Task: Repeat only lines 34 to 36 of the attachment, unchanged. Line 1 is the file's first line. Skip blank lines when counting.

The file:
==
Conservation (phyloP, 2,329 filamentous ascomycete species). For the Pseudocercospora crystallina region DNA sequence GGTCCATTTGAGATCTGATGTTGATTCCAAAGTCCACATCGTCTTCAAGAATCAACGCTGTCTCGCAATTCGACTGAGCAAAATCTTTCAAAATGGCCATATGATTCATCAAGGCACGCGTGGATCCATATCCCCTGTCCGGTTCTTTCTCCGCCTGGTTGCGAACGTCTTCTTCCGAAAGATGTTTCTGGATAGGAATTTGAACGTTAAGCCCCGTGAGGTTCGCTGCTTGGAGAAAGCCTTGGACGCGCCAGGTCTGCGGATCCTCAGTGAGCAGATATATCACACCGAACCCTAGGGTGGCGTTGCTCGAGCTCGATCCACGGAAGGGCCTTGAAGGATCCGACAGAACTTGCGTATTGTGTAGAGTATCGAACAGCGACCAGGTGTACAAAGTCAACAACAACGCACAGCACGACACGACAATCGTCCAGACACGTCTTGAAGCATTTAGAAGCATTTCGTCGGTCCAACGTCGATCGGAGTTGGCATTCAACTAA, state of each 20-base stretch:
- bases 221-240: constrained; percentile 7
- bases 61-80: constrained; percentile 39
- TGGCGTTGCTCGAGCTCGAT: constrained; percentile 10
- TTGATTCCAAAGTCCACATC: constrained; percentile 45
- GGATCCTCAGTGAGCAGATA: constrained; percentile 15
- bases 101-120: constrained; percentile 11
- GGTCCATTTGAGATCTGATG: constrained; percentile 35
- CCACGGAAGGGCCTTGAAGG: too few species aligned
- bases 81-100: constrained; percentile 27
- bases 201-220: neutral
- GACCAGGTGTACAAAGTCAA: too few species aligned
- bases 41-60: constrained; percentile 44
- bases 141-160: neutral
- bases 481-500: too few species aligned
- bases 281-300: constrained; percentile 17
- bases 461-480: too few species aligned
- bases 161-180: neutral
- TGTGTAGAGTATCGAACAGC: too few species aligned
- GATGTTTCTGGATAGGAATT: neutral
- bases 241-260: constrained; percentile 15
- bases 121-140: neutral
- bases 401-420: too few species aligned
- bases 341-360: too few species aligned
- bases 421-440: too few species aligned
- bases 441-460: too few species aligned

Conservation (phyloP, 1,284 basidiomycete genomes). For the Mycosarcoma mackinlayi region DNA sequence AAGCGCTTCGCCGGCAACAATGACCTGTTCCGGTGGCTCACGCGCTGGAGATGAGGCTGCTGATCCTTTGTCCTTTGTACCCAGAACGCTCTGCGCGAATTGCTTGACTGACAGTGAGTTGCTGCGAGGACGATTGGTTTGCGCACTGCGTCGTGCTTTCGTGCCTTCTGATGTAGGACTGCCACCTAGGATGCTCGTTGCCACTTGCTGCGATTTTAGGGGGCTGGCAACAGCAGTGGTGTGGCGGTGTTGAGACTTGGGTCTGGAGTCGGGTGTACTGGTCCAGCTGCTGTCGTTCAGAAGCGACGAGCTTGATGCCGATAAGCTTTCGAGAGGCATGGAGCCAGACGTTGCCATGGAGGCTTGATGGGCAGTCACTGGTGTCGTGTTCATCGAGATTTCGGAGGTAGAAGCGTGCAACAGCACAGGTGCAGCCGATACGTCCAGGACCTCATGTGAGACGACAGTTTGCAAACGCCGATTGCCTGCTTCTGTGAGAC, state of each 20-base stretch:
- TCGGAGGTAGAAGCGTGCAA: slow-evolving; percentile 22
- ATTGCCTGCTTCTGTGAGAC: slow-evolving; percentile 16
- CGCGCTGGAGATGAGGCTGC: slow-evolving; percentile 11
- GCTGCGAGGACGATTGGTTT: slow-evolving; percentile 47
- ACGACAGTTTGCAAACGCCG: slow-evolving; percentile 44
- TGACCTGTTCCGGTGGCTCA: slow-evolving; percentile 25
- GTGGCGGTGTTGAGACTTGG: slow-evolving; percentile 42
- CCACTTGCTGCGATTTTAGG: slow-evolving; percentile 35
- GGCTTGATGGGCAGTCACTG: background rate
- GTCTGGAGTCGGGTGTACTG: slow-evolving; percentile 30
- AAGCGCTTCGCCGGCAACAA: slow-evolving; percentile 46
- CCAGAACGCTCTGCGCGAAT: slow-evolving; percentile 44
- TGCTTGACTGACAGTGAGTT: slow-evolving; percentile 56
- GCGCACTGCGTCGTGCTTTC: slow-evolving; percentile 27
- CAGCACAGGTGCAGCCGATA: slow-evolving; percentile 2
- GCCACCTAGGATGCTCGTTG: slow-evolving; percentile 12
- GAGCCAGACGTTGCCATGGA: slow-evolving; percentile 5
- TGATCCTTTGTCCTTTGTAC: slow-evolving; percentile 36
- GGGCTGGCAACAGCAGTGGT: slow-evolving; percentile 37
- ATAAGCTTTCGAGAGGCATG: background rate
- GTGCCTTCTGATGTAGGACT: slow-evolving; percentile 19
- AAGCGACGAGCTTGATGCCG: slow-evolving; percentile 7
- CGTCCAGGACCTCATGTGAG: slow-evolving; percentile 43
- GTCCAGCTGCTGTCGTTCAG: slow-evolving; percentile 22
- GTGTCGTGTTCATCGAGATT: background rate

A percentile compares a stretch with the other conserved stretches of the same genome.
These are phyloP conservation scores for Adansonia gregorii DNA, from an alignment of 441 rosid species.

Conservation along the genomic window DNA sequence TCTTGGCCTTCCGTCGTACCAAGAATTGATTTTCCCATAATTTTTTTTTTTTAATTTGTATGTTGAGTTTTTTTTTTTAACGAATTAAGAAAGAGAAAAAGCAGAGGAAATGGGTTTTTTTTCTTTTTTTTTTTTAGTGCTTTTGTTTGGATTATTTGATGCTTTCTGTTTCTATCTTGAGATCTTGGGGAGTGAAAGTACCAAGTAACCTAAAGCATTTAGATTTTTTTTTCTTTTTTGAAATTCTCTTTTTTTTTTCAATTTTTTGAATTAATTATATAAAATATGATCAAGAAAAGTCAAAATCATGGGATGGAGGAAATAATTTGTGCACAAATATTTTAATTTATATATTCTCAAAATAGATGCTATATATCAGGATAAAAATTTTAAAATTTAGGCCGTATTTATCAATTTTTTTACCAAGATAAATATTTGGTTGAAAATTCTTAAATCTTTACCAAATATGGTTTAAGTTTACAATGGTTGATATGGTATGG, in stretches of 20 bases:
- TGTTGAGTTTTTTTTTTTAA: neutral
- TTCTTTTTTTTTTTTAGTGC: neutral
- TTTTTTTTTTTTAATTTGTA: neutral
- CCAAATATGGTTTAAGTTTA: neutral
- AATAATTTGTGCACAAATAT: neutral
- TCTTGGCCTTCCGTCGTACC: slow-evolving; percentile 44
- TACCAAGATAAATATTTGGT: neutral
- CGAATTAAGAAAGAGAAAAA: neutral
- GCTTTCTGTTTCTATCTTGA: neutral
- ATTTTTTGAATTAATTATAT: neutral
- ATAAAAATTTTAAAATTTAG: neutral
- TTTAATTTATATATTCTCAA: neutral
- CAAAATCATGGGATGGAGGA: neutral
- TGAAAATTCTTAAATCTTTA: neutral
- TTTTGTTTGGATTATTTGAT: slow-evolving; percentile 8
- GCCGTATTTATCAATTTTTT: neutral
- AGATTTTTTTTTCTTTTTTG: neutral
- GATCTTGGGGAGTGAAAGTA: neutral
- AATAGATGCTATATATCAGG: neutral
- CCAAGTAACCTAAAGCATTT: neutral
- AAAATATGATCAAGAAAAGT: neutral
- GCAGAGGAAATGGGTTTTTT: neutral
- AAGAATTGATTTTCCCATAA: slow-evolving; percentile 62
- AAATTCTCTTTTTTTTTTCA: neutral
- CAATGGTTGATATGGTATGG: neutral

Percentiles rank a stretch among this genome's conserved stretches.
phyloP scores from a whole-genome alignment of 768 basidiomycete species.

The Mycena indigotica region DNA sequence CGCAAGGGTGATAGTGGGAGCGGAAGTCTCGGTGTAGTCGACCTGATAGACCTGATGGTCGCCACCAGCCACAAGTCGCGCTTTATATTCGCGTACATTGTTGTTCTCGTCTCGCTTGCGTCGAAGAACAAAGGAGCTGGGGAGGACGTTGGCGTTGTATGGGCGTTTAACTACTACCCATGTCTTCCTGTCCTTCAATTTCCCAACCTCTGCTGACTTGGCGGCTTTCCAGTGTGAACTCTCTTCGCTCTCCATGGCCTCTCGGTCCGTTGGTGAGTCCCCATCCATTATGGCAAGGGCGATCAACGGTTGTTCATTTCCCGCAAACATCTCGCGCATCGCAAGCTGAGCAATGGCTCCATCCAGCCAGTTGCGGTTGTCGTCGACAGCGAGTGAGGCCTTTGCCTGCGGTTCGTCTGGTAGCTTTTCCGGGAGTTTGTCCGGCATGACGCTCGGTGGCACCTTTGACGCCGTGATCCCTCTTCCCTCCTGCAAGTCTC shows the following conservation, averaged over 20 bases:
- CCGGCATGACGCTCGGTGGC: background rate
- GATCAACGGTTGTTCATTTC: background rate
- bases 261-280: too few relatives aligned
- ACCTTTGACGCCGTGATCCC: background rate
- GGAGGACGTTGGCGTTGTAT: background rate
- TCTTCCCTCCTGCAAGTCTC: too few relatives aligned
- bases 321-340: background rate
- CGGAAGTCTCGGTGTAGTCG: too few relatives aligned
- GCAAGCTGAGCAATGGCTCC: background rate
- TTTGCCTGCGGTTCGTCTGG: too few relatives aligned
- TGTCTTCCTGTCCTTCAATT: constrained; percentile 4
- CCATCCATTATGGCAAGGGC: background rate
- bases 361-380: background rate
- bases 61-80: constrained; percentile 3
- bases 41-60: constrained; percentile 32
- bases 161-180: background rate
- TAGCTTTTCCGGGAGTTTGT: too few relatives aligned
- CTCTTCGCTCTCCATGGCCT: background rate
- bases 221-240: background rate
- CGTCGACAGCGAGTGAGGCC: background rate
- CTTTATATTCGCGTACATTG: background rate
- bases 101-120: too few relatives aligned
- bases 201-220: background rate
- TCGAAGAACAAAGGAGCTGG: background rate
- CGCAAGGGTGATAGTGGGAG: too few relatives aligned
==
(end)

- GTGGCGGTGTTGAGACTTGG: slow-evolving; percentile 42
- CCACTTGCTGCGATTTTAGG: slow-evolving; percentile 35
- GGCTTGATGGGCAGTCACTG: background rate